Assistant Attorney General Viet Dinh took his seat in La Colline restaurant on Capitol Hill and signaled for a cup of coffee. It was one of those standard Washington breakfasts, where politicos mix schmoozing and big ideas to start their days.
An intense foot soldier for Attorney General John Ashcroft, Dinh had been in his job for only a few months. He wanted to make a good impression on others at the session and craved the caffeine to keep his edge. As he sipped his fourth cup and listened to the patter of White House and Hill staffers, a young man darted up to the table. "A plane has crashed," he said. "It hit the World Trade Center."
Dinh and the rest of the voluble group went silent. Then their beepers began chirping in unison. At another time, it might have seemed funny. A Type-A Washington moment. Now they looked at one another and rushed out of the restaurant.
It was about 9:30 on September 11, 2001.
Dinh hurried back to the Justice Department, where the building was being evacuated. Like countless other Americans, he was already consumed with a desire to strike back. Unlike most, however, he had an inkling of how: by doing whatever was necessary to strengthen the government's legal hand against terrorists.
Jim Dempsey was sifting through e-mails at his office at the Center for Democracy and Technology on Farragut Square when his boss, Jerry Berman, rushed in.
"Turn on the TV," Berman urged. Dempsey reached for the zapper, and images came rushing at him. Crisp sunshine. Lower Manhattan glinting in the brilliance. A jetliner cutting through the scene.
Dempsey is a lanky and slow-speaking former Hill staffer who combines a meticulous attention to detail with an aw-shucks demeanor. Since the early 1990s, he has been one of the leading watchdogs of FBI surveillance initiatives, a reasoned and respected civil liberties advocate routinely summoned to the Hill by both political parties to advise lawmakers about technology and privacy issues.
As he watched the smoke and flames engulf the World Trade Center, he knew it was the work of terrorists, and the FBI was foremost in his mind. "They have screwed up so bad," he said to himself. "With all the powers and resources that they have, they should have caught these guys."
At the same moment, it dawned on him that his work–and the work of many civil liberties activists over the years to check the increasingly aggressive use of technology by law enforcement officials–was about to be undone. "We all knew well enough what it meant," Dempsey says now.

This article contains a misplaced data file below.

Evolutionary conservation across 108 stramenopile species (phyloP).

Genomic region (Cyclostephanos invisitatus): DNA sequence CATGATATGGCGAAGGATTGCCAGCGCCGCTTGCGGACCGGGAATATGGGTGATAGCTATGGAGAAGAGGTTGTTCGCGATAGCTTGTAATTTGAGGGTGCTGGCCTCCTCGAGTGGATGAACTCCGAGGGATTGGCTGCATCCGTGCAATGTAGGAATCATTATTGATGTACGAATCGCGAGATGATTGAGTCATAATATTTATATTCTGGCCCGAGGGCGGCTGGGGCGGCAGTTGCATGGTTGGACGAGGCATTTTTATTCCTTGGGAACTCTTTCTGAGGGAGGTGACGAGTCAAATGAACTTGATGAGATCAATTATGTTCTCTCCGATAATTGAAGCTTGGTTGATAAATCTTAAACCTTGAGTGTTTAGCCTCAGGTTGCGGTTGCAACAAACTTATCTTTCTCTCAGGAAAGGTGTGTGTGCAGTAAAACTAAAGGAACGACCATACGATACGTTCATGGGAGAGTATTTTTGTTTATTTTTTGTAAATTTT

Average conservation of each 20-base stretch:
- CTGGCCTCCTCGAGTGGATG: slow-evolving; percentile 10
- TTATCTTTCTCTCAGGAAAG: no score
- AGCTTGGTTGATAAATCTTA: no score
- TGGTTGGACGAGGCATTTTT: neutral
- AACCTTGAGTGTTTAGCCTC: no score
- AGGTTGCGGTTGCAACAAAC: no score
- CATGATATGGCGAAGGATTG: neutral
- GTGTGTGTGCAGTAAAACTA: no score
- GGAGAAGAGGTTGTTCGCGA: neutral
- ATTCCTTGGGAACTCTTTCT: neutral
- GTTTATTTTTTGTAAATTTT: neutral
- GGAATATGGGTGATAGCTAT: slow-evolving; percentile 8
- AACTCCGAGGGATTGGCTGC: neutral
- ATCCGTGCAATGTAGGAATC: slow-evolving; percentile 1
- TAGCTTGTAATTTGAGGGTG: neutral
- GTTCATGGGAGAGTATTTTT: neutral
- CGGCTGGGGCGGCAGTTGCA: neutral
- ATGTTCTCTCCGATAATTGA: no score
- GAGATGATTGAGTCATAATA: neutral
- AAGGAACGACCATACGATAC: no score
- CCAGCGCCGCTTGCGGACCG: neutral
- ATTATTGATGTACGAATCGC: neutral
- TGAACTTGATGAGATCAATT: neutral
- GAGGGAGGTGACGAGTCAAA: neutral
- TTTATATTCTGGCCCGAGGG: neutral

The car arrived at Sen. Patrick Leahy's house in Northern Virginia shortly after 9 a.m. The Vermont Dem-ocrat took his place in the front seat and, as the car coursed toward the Potomac, he read through some notes about the pending nomination of a new drug czar and thought about a meeting that morning at the Supreme Court.
Half-listening to the radio, Leahy heard something about an explosion and the World Trade Center. He asked the driver to turn it up, then called some friends in New York. They told him what they were seeing on television. It sounded ominous. The car continued toward the Supreme Court and a conference he was to attend with Chief Justice William Rehnquist and circuit court judges from around the country.
Leahy headed to the court's conference room, with its thickly carpeted floors and oak-paneled walls lined with portraits of the first eight chief justices. When Rehnquist arrived, Leahy leaned toward him and whispered, "Bill, before we start, I believe we have a terrorist attack."
As if on cue, a muffled boom echoed through the room. Smoke began rising across the Potomac.
Leahy's country was under attack. And soon enough, the five-term senator realized, he would be as well.
Leahy chaired the Senate Judiciary Committee, putting him at the center of an inevitable debate about how to fight back–a struggle that would subject him to some of the most intense political pressures of his career.
Leahy was more than a Senate leader; he was one of Congress's most liberal members, a longtime proponent of civil liberties who had always worked to keep the government from trampling individual rights. But Leahy was also a former prosecutor, a pragmatist who understood what investigators were up against in trying to identify and bring down terrorists.
He knew that conservatives were going to press him relentlessly for more police powers while civil libertarians would look to him as their standardbearer. Everyone would be watching him: party leaders, Senate colleagues, White House officials, editorial writers and cable commentators, his Vermont constituents.
Leahy wanted to strike the right balance. But after watching an F-16 roar over the Mall that afternoon, he also resolved to do whatever he could, as a patriot and a Democrat, to give law enforcement officials more tools to stop future attacks. "I was just thinking how angry I was," he recalls.